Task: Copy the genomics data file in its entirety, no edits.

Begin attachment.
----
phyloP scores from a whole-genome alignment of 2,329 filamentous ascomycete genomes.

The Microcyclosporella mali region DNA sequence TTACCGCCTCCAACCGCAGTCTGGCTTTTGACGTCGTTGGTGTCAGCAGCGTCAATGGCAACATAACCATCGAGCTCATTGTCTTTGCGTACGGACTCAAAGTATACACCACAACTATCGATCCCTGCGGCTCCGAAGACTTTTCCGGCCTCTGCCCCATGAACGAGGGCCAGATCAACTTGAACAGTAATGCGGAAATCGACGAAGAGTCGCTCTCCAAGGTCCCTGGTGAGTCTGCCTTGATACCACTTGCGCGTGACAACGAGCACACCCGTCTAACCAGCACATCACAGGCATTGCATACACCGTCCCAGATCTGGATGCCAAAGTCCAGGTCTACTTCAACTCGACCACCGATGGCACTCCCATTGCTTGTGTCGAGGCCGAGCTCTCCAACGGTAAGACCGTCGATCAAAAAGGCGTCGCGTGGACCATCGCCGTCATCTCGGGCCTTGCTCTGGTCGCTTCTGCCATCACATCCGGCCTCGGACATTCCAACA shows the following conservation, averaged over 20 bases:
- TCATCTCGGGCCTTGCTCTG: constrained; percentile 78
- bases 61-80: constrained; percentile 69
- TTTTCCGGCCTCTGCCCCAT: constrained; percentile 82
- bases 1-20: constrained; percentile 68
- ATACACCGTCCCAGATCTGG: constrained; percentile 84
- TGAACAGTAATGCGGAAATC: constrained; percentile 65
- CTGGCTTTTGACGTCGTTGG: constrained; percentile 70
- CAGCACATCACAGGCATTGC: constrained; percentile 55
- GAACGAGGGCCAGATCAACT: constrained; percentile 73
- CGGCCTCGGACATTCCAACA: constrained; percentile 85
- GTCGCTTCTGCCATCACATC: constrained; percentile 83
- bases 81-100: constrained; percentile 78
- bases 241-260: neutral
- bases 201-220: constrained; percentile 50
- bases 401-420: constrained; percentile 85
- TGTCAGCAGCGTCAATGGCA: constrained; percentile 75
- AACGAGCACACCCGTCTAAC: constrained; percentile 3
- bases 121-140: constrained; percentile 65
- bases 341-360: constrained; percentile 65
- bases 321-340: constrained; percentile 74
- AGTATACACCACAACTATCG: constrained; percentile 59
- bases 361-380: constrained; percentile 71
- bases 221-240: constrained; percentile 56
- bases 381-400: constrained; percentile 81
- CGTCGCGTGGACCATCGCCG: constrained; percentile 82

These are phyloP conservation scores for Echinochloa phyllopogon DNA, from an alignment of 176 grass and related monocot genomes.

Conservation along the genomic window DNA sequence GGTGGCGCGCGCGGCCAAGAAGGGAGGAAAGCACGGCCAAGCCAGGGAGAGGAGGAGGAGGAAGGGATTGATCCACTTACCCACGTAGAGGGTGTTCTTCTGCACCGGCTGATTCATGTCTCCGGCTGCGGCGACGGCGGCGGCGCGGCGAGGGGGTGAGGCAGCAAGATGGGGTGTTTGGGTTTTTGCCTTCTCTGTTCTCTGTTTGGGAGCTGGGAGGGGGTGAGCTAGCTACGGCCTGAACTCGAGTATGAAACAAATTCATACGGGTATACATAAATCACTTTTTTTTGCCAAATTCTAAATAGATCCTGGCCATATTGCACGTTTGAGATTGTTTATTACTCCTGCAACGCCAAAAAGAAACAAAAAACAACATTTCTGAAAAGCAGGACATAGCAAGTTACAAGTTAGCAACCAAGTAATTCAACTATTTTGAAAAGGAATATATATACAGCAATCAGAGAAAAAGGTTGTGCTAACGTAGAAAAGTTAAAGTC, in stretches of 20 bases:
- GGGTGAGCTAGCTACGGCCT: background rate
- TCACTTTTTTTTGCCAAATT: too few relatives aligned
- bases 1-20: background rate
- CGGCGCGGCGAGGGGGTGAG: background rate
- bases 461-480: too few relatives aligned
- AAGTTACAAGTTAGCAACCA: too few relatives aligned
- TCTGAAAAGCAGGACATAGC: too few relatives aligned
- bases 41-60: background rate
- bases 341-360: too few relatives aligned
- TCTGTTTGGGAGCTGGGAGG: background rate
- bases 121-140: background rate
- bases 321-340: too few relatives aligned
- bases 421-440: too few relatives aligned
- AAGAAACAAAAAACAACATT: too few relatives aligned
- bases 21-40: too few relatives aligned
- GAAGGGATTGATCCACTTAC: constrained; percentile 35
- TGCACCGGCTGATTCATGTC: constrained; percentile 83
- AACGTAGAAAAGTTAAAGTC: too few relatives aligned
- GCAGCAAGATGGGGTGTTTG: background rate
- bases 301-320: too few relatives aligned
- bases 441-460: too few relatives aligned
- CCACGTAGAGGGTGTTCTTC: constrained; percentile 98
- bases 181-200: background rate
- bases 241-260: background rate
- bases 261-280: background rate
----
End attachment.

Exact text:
phyloP scores from a whole-genome alignment of 2,329 filamentous ascomycete genomes.

The Microcyclosporella mali region DNA sequence TTACCGCCTCCAACCGCAGTCTGGCTTTTGACGTCGTTGGTGTCAGCAGCGTCAATGGCAACATAACCATCGAGCTCATTGTCTTTGCGTACGGACTCAAAGTATACACCACAACTATCGATCCCTGCGGCTCCGAAGACTTTTCCGGCCTCTGCCCCATGAACGAGGGCCAGATCAACTTGAACAGTAATGCGGAAATCGACGAAGAGTCGCTCTCCAAGGTCCCTGGTGAGTCTGCCTTGATACCACTTGCGCGTGACAACGAGCACACCCGTCTAACCAGCACATCACAGGCATTGCATACACCGTCCCAGATCTGGATGCCAAAGTCCAGGTCTACTTCAACTCGACCACCGATGGCACTCCCATTGCTTGTGTCGAGGCCGAGCTCTCCAACGGTAAGACCGTCGATCAAAAAGGCGTCGCGTGGACCATCGCCGTCATCTCGGGCCTTGCTCTGGTCGCTTCTGCCATCACATCCGGCCTCGGACATTCCAACA shows the following conservation, averaged over 20 bases:
- TCATCTCGGGCCTTGCTCTG: constrained; percentile 78
- bases 61-80: constrained; percentile 69
- TTTTCCGGCCTCTGCCCCAT: constrained; percentile 82
- bases 1-20: constrained; percentile 68
- ATACACCGTCCCAGATCTGG: constrained; percentile 84
- TGAACAGTAATGCGGAAATC: constrained; percentile 65
- CTGGCTTTTGACGTCGTTGG: constrained; percentile 70
- CAGCACATCACAGGCATTGC: constrained; percentile 55
- GAACGAGGGCCAGATCAACT: constrained; percentile 73
- CGGCCTCGGACATTCCAACA: constrained; percentile 85
- GTCGCTTCTGCCATCACATC: constrained; percentile 83
- bases 81-100: constrained; percentile 78
- bases 241-260: neutral
- bases 201-220: constrained; percentile 50
- bases 401-420: constrained; percentile 85
- TGTCAGCAGCGTCAATGGCA: constrained; percentile 75
- AACGAGCACACCCGTCTAAC: constrained; percentile 3
- bases 121-140: constrained; percentile 65
- bases 341-360: constrained; percentile 65
- bases 321-340: constrained; percentile 74
- AGTATACACCACAACTATCG: constrained; percentile 59
- bases 361-380: constrained; percentile 71
- bases 221-240: constrained; percentile 56
- bases 381-400: constrained; percentile 81
- CGTCGCGTGGACCATCGCCG: constrained; percentile 82

These are phyloP conservation scores for Echinochloa phyllopogon DNA, from an alignment of 176 grass and related monocot genomes.

Conservation along the genomic window DNA sequence GGTGGCGCGCGCGGCCAAGAAGGGAGGAAAGCACGGCCAAGCCAGGGAGAGGAGGAGGAGGAAGGGATTGATCCACTTACCCACGTAGAGGGTGTTCTTCTGCACCGGCTGATTCATGTCTCCGGCTGCGGCGACGGCGGCGGCGCGGCGAGGGGGTGAGGCAGCAAGATGGGGTGTTTGGGTTTTTGCCTTCTCTGTTCTCTGTTTGGGAGCTGGGAGGGGGTGAGCTAGCTACGGCCTGAACTCGAGTATGAAACAAATTCATACGGGTATACATAAATCACTTTTTTTTGCCAAATTCTAAATAGATCCTGGCCATATTGCACGTTTGAGATTGTTTATTACTCCTGCAACGCCAAAAAGAAACAAAAAACAACATTTCTGAAAAGCAGGACATAGCAAGTTACAAGTTAGCAACCAAGTAATTCAACTATTTTGAAAAGGAATATATATACAGCAATCAGAGAAAAAGGTTGTGCTAACGTAGAAAAGTTAAAGTC, in stretches of 20 bases:
- GGGTGAGCTAGCTACGGCCT: background rate
- TCACTTTTTTTTGCCAAATT: too few relatives aligned
- bases 1-20: background rate
- CGGCGCGGCGAGGGGGTGAG: background rate
- bases 461-480: too few relatives aligned
- AAGTTACAAGTTAGCAACCA: too few relatives aligned
- TCTGAAAAGCAGGACATAGC: too few relatives aligned
- bases 41-60: background rate
- bases 341-360: too few relatives aligned
- TCTGTTTGGGAGCTGGGAGG: background rate
- bases 121-140: background rate
- bases 321-340: too few relatives aligned
- bases 421-440: too few relatives aligned
- AAGAAACAAAAAACAACATT: too few relatives aligned
- bases 21-40: too few relatives aligned
- GAAGGGATTGATCCACTTAC: constrained; percentile 35
- TGCACCGGCTGATTCATGTC: constrained; percentile 83
- AACGTAGAAAAGTTAAAGTC: too few relatives aligned
- GCAGCAAGATGGGGTGTTTG: background rate
- bases 301-320: too few relatives aligned
- bases 441-460: too few relatives aligned
- CCACGTAGAGGGTGTTCTTC: constrained; percentile 98
- bases 181-200: background rate
- bases 241-260: background rate
- bases 261-280: background rate